CM . . . . Volume XVIII Number 38 . . . . June 1, 2012
The perfectly timed release of the four-volume "Documenting the War of 1812" series coincides with the bicentennial of the war. Many heritage sites have planned reenactments for the purpose of commemorating this event. The War of 1812 actually lasted almost three years and was fought in three theaters of combat: the western theater, which encompassed the Great Lakes and surrounding territories; the Atlantic theater, both at sea and on the coast; and in the southern theater, which covered the Gulf Coast and the southern territories. Each title of the series is divided into four main chapters which document the causes, events, battles, principal players and the aftermath of the conflict. Much of the information is repeated in other volumes as are maps showing the locations of the various battles and what North America looked like- its states, territories, countries and land claim boundaries- prior to the start of the war. The text requires readers to be fully engaged because there is just so much information to absorb, far too much for the casual reader. Only true history buffs would persevere and read all four titles. Perhaps it would have been better to have combined all of the titles into one. There are small text boxes with additional facts as well as "In His Own Words" boxes which offer quotes from people who were directly involved in the war. A table of contents, a glossary, an index and a chronology are provided.
Illustrations, shown on a sepia-toned parchment-like background, are many and varied. Maps, charts, drawings, line engravings, sketches, paintings, portraits, historical documents and contemporary photographs lend authenticity to the text.
Famous People features 29 individuals, representative of both genders, military personnel, civilians, politicians and people of British, Canadian, American and aboriginal extraction. A single page is devoted to each of them, with a few paragraphs briefly describing their involvement in the war. The book is divided such that the individuals are grouped according to the "theater" in which they were involved. In the first chapter, the featured individuals all have something to do with the events leading up to the war, some examples being the Shawnee war chief, Tecumseh, who rallied several Native nations to form a confederacy to fight against the expansion of the United States into the natives' territory, and U.S, President James Madison, who was the first American president to declare war on another country. The following chapters focus on each of the three theaters. Sir Isaac Brock, Laura Secord and Charles de Salaberry are names which might be familiar to students, but for the most part, the individuals mentioned throughout the book are not well known. There are a couple of flaws in this title: firstly, there are so many individuals highlighted that it begins to get a tad confusing; and, secondly, not all of the people are featured in chronological order. Of all of the titles, this is the one that could easily be eliminated.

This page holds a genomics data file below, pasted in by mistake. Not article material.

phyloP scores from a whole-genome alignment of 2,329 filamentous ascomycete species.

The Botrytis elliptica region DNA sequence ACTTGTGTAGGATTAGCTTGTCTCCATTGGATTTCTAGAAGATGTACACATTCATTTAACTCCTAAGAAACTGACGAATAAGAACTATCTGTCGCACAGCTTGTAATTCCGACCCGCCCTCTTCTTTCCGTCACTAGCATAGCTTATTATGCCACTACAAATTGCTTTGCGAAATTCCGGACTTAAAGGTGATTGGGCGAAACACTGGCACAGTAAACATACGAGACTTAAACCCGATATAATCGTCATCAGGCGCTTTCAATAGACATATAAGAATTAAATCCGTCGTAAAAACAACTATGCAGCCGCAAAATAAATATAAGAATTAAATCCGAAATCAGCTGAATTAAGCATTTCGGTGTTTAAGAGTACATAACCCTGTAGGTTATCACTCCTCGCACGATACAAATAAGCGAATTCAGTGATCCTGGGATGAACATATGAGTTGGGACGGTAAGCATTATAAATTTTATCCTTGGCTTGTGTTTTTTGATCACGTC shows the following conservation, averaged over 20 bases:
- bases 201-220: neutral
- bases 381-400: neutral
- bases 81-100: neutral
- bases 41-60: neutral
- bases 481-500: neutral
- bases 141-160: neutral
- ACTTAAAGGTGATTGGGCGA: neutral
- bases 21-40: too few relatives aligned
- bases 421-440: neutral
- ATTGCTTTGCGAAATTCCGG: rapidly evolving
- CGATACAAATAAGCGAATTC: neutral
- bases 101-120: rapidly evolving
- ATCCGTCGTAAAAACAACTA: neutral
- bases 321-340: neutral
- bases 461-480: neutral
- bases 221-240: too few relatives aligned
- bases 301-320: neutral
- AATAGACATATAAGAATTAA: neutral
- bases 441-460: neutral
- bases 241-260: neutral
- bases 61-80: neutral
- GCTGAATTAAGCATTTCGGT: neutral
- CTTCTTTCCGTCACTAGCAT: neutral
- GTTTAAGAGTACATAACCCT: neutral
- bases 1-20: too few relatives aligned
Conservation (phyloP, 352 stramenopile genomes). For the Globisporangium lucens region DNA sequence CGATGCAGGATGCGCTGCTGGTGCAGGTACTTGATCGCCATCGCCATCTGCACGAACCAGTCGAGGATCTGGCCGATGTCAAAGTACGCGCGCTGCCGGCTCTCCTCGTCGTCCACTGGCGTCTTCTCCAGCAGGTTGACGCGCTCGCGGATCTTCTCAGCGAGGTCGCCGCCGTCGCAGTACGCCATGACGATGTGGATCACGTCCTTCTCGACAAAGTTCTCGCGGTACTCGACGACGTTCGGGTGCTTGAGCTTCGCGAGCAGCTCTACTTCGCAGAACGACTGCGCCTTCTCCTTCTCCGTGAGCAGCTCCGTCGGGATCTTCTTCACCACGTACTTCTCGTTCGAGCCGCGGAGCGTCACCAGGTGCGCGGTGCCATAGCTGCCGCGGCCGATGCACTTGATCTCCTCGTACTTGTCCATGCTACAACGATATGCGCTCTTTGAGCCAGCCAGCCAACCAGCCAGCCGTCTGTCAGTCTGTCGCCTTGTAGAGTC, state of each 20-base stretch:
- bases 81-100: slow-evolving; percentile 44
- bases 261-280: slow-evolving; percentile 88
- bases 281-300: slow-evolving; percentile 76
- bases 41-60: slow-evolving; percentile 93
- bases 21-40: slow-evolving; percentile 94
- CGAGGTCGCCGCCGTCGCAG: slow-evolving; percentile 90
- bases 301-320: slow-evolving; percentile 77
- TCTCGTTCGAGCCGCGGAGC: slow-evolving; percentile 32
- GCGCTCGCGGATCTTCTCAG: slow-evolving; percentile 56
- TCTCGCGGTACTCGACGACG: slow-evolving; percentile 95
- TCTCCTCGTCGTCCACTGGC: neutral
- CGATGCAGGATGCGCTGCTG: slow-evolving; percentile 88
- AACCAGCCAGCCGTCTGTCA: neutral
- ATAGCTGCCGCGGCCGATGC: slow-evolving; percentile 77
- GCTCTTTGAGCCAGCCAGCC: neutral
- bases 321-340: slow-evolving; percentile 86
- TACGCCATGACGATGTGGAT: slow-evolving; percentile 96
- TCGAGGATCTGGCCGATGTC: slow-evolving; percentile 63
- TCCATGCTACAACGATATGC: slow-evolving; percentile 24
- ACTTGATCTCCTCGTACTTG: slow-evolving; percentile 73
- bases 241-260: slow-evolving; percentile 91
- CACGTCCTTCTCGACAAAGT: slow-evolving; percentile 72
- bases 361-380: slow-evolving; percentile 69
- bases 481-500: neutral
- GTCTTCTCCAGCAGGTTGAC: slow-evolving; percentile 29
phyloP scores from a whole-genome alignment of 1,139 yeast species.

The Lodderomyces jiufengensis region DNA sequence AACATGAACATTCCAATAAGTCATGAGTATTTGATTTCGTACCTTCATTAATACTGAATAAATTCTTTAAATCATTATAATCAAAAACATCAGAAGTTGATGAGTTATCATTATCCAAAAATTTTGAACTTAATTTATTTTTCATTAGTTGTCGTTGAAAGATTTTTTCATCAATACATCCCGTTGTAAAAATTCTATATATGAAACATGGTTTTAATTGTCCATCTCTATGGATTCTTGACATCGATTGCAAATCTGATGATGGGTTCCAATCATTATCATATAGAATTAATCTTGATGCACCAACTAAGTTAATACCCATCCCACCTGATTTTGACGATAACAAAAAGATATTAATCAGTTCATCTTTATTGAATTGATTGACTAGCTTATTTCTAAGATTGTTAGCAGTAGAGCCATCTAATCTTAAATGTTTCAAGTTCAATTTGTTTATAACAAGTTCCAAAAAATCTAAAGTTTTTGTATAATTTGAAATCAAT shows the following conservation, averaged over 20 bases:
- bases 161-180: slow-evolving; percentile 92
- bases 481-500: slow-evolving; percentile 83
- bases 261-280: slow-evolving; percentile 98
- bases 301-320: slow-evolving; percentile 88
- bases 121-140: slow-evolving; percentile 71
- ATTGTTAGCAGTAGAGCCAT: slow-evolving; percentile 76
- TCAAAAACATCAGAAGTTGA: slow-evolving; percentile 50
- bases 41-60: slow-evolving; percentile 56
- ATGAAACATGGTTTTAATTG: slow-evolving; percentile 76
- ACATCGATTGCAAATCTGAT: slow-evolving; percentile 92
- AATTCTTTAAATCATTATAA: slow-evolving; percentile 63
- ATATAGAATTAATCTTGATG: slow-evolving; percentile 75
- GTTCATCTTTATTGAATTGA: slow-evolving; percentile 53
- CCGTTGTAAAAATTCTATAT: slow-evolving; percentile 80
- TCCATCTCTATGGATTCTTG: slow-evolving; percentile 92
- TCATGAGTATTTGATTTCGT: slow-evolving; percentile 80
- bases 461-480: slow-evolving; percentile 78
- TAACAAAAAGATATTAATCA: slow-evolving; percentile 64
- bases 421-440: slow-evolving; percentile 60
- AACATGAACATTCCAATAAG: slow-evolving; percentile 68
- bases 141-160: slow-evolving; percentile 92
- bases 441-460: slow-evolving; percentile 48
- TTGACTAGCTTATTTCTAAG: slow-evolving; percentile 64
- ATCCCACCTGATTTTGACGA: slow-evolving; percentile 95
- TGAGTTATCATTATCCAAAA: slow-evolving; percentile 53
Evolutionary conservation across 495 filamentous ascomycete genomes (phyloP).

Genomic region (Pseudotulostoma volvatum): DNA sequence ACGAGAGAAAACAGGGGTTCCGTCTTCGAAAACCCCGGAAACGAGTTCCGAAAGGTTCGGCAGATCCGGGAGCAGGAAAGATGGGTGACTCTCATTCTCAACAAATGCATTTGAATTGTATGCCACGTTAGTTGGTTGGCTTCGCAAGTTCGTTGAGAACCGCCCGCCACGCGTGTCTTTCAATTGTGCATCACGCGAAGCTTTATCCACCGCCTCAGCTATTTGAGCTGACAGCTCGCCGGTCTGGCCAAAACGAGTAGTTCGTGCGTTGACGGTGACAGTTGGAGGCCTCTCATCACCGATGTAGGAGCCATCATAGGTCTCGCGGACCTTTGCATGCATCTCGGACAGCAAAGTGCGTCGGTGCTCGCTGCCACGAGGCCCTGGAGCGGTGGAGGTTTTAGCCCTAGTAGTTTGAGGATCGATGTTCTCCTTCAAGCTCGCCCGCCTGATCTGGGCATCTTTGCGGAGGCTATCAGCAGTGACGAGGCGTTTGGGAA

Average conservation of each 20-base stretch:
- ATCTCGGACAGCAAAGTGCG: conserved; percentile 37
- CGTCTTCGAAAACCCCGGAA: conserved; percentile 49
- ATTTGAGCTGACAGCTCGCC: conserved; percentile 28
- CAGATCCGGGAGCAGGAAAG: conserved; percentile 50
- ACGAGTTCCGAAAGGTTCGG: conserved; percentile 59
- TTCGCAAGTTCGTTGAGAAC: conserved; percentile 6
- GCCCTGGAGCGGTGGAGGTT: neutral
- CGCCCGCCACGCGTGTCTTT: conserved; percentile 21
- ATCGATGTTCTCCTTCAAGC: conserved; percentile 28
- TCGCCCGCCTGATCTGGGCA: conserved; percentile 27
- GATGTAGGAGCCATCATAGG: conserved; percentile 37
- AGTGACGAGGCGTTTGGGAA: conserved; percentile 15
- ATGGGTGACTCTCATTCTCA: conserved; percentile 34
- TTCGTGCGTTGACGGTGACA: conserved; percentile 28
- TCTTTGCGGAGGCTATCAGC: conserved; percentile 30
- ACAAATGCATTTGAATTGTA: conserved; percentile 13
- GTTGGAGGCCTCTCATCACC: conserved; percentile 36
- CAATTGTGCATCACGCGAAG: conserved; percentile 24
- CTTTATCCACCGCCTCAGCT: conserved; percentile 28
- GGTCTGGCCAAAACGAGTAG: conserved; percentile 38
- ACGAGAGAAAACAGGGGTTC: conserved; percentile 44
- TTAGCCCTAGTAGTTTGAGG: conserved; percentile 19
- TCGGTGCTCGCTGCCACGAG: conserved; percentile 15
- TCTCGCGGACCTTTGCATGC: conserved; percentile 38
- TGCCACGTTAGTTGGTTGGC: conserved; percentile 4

The War of 1812 is said to have played a key role in shaping both the political geography of North America as it is known today and the relationships between Canada, the United States and Great Britain. Ending with the ratification of the Treaty of Ghent on February 16, 1815, the war's estimated loss of human lives was 35,000 (another title in the series gives 24,000 as the number of casualties), but only 5,000 of these were soldiers. Many civilians died from various causes, including disease and wounds. In The Legacy of the War of 1812, the author describes the aftermath of the war and how it affected all of the countries involved. It took some time to resolve many war-related issues, with the first to be settled being the boundary between the United States and British North America, American fishing rights and the disarmament of the navy ships on the Great Lakes. Westward expansion, the establishment of a national bank, and the creation of military schools and a standing army, so soldiers would always be at the ready, were some of the changes in the United States. One interesting bit of trivia is that the "Uncle Sam" character, created in 1813, comes from the initials "U.S." which were stamped on government shipments of weapons and supplies to the army. In Canada, people who had been loyal to Great Britain throughout the war were granted land while those who were disloyal had their land taken away and could be held for trial and charged with treason. Monuments honouring Major-General Isaac Brock were erected, and the government sought to preserve some of the battle sites which today are operated by Parks Canada. Natives lost their lands and were sent to live on government-established reserves, and slaves were given the opportunity to move to British territory. Four canals were built in Canada, three of them on the Ottawa River, and a new fort was built at Fort Henry to defend the St. Lawrence trade and shipping route. And, finally, Great Britain encouraged immigration from England, Scotland and Ireland to Canada.